The International Classification of Diseases version 10 is called ICD-10. Here is an example: S06.5X9A You can look this up on the CMS web site (ICD-10 Lookup) to find “Traumatic subdural hemorrhage with loss of consciousness of unspecified duration, initial encounter (that’s bleeding around the brain due to a blow to the head which the provider evaluated for the first time).
So, why is this important to you as a health care consumer? Because the bills sent to insurance companies use these codes — if the code is wrong then insurance will reject the claim. By looking up the code you will actually know the technical diagnosis made by your provider — something to add to your DIY medical record especially if it is a critical diagnosis in your situation.
The diagnosis codes are intended to force providers to be very specific about the conditions they treat. The people who connect diagnosis to outcome find the codes very valuable — which in turn helps consumers know how providers perform.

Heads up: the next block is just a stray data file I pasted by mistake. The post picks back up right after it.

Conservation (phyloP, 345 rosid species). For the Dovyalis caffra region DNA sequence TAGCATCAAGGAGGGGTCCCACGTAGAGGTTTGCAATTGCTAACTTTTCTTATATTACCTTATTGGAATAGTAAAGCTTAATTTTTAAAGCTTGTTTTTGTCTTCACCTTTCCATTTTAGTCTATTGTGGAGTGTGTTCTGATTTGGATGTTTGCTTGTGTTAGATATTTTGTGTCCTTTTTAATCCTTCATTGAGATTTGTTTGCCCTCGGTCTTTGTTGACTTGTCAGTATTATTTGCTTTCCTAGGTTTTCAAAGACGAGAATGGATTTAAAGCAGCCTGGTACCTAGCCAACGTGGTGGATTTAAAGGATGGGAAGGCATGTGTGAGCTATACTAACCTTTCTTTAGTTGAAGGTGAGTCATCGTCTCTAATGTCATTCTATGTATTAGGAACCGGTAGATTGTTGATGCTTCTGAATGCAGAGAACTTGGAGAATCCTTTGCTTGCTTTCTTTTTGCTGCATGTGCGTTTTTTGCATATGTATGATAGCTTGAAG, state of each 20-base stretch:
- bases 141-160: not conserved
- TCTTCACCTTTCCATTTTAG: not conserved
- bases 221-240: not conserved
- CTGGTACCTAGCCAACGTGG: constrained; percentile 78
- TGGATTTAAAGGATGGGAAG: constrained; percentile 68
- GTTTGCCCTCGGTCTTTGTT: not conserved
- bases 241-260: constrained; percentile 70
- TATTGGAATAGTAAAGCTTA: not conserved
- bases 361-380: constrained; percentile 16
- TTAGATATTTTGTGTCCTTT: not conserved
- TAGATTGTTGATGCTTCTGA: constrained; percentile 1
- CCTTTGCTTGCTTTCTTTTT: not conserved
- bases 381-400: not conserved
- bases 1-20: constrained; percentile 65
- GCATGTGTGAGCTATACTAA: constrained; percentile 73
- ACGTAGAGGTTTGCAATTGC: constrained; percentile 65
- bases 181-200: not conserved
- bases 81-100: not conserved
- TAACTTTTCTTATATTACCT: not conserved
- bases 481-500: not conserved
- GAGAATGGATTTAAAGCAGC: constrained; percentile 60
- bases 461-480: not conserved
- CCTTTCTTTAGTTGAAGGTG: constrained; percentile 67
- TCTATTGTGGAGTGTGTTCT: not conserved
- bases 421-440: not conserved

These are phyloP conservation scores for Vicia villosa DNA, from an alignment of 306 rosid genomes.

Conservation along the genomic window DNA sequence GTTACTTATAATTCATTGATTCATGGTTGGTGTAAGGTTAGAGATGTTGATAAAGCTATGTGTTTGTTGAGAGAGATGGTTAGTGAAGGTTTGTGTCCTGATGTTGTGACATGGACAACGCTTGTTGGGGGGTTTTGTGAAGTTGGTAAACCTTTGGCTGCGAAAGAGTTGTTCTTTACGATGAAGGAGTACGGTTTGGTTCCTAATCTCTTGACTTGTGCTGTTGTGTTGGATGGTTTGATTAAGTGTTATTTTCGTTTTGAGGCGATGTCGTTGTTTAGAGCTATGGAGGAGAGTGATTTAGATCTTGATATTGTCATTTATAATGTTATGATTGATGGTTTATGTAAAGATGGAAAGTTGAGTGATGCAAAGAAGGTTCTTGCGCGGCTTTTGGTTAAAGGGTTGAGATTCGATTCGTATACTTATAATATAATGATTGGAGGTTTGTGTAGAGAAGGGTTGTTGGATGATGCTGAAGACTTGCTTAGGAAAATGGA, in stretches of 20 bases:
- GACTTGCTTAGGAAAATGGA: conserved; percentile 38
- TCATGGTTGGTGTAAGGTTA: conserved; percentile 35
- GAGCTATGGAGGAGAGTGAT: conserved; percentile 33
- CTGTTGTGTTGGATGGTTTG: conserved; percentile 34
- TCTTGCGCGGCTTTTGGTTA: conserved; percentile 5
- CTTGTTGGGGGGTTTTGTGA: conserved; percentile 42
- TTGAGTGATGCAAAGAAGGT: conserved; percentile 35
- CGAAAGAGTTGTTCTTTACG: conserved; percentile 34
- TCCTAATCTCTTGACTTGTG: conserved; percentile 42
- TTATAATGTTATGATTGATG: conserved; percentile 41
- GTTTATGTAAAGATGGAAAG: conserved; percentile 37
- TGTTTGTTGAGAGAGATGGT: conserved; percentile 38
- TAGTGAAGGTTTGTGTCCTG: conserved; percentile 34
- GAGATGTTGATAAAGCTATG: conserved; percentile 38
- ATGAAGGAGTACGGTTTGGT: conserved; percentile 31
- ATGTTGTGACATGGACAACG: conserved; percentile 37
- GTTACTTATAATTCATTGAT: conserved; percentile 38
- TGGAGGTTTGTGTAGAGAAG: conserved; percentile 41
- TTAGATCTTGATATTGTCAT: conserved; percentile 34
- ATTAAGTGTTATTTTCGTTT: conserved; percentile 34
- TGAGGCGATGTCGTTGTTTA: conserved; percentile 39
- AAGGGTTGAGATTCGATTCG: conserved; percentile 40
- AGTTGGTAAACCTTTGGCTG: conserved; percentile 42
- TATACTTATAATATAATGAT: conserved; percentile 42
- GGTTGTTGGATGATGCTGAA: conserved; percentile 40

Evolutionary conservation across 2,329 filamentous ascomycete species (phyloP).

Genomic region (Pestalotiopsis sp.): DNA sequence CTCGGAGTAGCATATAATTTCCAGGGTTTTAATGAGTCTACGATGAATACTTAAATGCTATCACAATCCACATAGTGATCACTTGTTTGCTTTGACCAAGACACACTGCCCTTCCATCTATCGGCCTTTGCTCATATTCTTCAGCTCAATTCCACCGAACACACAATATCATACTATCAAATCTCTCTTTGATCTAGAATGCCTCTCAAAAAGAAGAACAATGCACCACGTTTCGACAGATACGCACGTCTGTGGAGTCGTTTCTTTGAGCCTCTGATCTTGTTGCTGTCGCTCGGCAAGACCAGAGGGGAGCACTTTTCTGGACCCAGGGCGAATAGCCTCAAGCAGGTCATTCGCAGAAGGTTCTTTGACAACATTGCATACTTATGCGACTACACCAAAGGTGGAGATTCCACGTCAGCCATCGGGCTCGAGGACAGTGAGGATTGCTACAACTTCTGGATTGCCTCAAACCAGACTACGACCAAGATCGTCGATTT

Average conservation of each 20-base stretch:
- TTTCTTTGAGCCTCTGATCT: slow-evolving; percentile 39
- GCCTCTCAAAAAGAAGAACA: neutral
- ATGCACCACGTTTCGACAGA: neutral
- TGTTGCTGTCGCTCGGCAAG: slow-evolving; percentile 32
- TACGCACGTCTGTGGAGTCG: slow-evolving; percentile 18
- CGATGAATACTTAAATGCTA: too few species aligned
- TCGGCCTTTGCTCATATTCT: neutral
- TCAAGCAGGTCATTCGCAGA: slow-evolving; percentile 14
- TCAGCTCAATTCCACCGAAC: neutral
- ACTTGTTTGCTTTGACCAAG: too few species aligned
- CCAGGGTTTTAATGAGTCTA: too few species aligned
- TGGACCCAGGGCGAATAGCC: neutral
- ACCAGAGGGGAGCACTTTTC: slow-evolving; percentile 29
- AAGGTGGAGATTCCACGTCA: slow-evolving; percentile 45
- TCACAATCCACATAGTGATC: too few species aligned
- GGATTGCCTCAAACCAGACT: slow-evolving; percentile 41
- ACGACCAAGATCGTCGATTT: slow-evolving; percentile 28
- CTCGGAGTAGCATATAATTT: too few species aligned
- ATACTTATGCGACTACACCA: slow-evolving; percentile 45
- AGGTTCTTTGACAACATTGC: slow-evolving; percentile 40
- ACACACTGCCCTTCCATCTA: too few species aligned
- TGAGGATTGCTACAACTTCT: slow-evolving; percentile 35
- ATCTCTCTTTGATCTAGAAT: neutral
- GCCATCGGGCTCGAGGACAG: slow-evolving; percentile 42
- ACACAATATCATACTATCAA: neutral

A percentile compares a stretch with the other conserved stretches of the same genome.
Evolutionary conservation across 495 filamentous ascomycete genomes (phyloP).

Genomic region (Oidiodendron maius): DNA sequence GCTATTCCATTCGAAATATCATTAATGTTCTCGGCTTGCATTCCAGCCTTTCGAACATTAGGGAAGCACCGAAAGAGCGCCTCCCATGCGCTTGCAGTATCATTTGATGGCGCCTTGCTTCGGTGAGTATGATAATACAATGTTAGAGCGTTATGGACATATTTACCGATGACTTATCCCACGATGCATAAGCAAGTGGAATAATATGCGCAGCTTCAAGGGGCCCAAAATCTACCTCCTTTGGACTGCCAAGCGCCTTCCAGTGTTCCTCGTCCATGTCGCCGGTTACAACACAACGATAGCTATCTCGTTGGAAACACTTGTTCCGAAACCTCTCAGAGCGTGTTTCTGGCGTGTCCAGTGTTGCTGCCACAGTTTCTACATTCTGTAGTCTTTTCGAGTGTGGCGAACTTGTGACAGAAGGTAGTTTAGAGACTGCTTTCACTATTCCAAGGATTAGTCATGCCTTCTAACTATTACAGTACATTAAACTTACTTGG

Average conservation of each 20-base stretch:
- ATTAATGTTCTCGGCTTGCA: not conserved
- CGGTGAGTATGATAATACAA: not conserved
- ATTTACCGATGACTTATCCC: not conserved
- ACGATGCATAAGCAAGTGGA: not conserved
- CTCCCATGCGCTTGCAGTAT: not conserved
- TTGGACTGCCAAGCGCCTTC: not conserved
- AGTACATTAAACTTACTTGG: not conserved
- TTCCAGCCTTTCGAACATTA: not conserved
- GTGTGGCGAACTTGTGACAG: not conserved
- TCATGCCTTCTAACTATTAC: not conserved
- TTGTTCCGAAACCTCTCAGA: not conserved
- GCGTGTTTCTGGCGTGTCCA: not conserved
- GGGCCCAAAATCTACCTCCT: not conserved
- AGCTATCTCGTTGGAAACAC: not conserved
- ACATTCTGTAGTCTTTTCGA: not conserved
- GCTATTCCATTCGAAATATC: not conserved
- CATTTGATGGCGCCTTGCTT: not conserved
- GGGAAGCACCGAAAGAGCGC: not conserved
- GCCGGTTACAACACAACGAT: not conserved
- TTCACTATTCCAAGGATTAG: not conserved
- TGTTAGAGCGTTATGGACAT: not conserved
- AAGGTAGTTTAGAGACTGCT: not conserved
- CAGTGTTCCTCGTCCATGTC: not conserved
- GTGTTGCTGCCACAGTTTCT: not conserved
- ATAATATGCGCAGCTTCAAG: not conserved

The codes are not always seen by the consumer — they are transmitted on insurance claim forms. In fact, insurance companies will refuse to tell you what diagnosis was used to bill services. But, the codes often find their way into the medical record — as they should.
The ICD-10 code tells the diagnosis. A companion code called Current Procedural Terminology (CPT code) tells what service was provided (like an office visit, or perhaps a brain surgery). ICD codes are in the public domain but the CPT codes are produced by the American Medical Association and are copyrighted.
From a purely economic standpoint the CPT codes serve primarily to fractionate the health care market to maximize profit for providers. It is helpful to know what service is provided but the CPT codes are blighted by meaningless detail. And, they are hard for the consumer to decode because of the proprietary nature of the codes. Many feel the CPT codes are part of the cause of high health care cost in the US. They should be scrapped and replaced with some international standard.